Terry Collins is not happy with the Mets’ injuries

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UPDATE: Terry Collins has clarified his comments. Says he wasn’t mad at Tejada specifically. Just mad about injuries in general.

12:30 PM: There have been a lot of injuries in Mets camp this spring. And Terry Collins is not happy about it. Who would be?

But I do think that most people would chalk it up to stuff happening and not, you know, implicitly question the toughness of the injured players:

Minutes after we learned that Ruben Tejada was scratched from today’s game with a left groin strain, Terry Collins charged through the clubhouse.  Stopping a moment to field questions about the injury, Collins said:

“It’s not serious.  It doesn’t have to be here.  You need an aspirin, you’re off for a day.”

That could be taken as funny, but Andy Martino tweeted a few moments ago that Collins was angry and fired up when he said it, so that wasn’t some “oh darn our bad luck” comment. Collins is pissed that people aren’t playing through injuries, it seems.

Which is particularly rich coming from a Mets manager. The Mets took a lot of heat a couple of years ago for, allegedly anyway, not treating injuries properly. Now the team manager is strongly implying that either the players or the trainers are being overly-cautious about sitting out when hurt? In March? OK.

And of course it’s fitting that Tejada is the straw that broke the camel’s back here, what with him already being yelled at by Collins for showing up on time. How dare he have the gall to get hurt too?

I’d like to think that we’re past the point of “spit on it, rub some dirt on it and get back out there.” Team training and medical staffs are way too sophisticated to put up with that crap. And players are way too valuable too.

But I guess Collins isn’t done with it. He wants everyone to suck it up.

Well, not you Ike Davis. We’d hate for you to breathe in more valley-fever inducing spores and dirt. Which I’m assuming Collins think is a put-on.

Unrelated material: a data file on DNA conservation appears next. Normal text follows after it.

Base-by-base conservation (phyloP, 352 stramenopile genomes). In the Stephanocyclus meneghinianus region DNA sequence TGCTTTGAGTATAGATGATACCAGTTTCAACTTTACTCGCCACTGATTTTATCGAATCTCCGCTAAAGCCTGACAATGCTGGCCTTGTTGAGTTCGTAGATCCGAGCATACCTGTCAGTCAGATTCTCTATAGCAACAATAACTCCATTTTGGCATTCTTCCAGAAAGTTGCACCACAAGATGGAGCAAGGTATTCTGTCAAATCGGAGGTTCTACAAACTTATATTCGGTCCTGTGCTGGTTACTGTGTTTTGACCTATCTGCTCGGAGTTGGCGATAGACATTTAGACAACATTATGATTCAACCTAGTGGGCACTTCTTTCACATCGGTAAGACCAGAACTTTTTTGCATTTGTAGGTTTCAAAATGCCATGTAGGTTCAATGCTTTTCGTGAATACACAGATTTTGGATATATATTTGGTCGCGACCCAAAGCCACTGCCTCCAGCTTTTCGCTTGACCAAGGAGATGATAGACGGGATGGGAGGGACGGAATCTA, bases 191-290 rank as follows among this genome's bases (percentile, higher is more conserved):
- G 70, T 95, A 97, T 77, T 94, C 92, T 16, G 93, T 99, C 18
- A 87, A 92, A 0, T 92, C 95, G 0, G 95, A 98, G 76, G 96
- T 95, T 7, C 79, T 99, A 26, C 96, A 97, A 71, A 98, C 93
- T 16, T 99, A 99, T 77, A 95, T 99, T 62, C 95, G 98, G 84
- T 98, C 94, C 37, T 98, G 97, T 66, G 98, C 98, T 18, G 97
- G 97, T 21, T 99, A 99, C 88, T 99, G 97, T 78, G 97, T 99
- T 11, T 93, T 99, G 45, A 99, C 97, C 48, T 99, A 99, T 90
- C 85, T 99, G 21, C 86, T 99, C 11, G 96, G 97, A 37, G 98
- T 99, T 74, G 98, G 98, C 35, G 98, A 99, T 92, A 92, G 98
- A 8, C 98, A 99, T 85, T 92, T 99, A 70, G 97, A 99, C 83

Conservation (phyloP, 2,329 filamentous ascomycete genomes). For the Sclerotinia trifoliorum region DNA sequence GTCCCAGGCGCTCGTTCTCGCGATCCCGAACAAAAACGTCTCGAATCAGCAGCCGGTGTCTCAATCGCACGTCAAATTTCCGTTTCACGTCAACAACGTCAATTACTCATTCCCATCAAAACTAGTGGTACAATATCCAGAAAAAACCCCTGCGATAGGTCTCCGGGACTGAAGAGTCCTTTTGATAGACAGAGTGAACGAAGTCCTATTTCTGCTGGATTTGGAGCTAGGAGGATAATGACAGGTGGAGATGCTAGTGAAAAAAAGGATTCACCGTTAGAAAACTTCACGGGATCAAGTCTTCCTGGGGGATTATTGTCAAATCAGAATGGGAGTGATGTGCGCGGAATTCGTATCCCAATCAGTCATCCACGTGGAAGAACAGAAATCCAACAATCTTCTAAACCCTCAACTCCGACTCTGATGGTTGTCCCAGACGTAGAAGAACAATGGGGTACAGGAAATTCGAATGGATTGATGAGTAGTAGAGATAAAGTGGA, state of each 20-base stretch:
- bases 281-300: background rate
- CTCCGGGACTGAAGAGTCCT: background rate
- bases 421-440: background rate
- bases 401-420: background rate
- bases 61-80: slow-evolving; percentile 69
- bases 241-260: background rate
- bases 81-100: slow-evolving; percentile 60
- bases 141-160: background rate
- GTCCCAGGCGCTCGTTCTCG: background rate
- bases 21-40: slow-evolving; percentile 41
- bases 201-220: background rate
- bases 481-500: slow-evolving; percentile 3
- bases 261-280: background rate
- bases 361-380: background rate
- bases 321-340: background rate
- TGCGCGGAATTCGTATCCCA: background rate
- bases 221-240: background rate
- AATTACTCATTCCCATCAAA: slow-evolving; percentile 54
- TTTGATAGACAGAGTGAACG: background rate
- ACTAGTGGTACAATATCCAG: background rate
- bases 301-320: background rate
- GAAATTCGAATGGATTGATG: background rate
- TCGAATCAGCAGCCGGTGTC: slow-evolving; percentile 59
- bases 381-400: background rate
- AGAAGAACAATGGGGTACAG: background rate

Video: Angels use eight pitchers in spring training no-hitter

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Who says no-hitters can’t be just as fun when they happen during spring training?

Angels’ right-hander Bud Norris delivered two perfect innings on Friday night, paving the way for an eight-pitcher no-hitter against the Mariners at Tempe Diablo Stadium. Jose Alvarez, Cam Bedrosian, Andrew Bailey, Austin Adams, Drew Gagnon and Justin Anderson each filed a hitless inning of their own, leaving right-hander Abel De Los Santos to close out the ninth inning with just three pitches — and three game-saving plays by the defense.

Of course, it didn’t hurt that the Angels were facing a bevy of Mariners’ backups, rather than their starting lineup. In fact, Seattle’s lineup featured just two starting players — outfielder Leonys Martin and shortstop Jean Segura — while the majority of their everyday position players took on the Royals in a 4-3 win elsewhere in the Cactus League. The Mariners managed to reach base twice, first on catcher interference in the fourth inning, then on a four-pitch walk in the sixth, spoiling the Angels’ chances of turning their combined no-hitter into a combined perfect game.

Still, whether it’s executed in spring training or the regular season, against an All-Star lineup or one comprised of minor leaguers, a no-hitter is a no-hitter. The team’s eight-pitcher effort marked the first spring training no-no the Angels had completed since 1996, when they took on the Giants in a 15-0 showdown. Unfortunately for the 1996 squad, their regular season ended with a 70-91 record, good for last place in the AL West. Perhaps this no-hitter will prove a better omen for the coming season.

Tanner Scheppers leaves Cactus League game with lower core injury

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Rangers’ bullpen candidate Tanner Scheppers left Friday’s Cactus League game with pain in his “lower half,” according to reports by Evan Grant of the Dallas Morning News. The specifics of the right-hander’s injury have yet to be determined, but he was accompanied by the athletic trainer when he exited the game and is scheduled to undergo an MRI on Saturday.

Scheppers, 30, has a long history of elbow and knee injuries. He missed all but 8 2/3 innings of the 2016 season after undergoing a procedure to repair torn articular cartilage in his left knee. While he appeared healthy enough through his first seven appearances this spring, he failed to impress with three runs, five walks and six strikeouts over 7 2/3 innings with the club.

Should Scheppers find himself on the disabled list for another lengthy stay, MLB.com’s T.R. Sullivan speculates that his absence could clear some room in the bullpen for Rule 5 draft pick and fellow righty Mike Hauschild. Hauschild, 27, has dealt seven runs, five walks and 15 strikeouts through 17 1/3 innings in camp.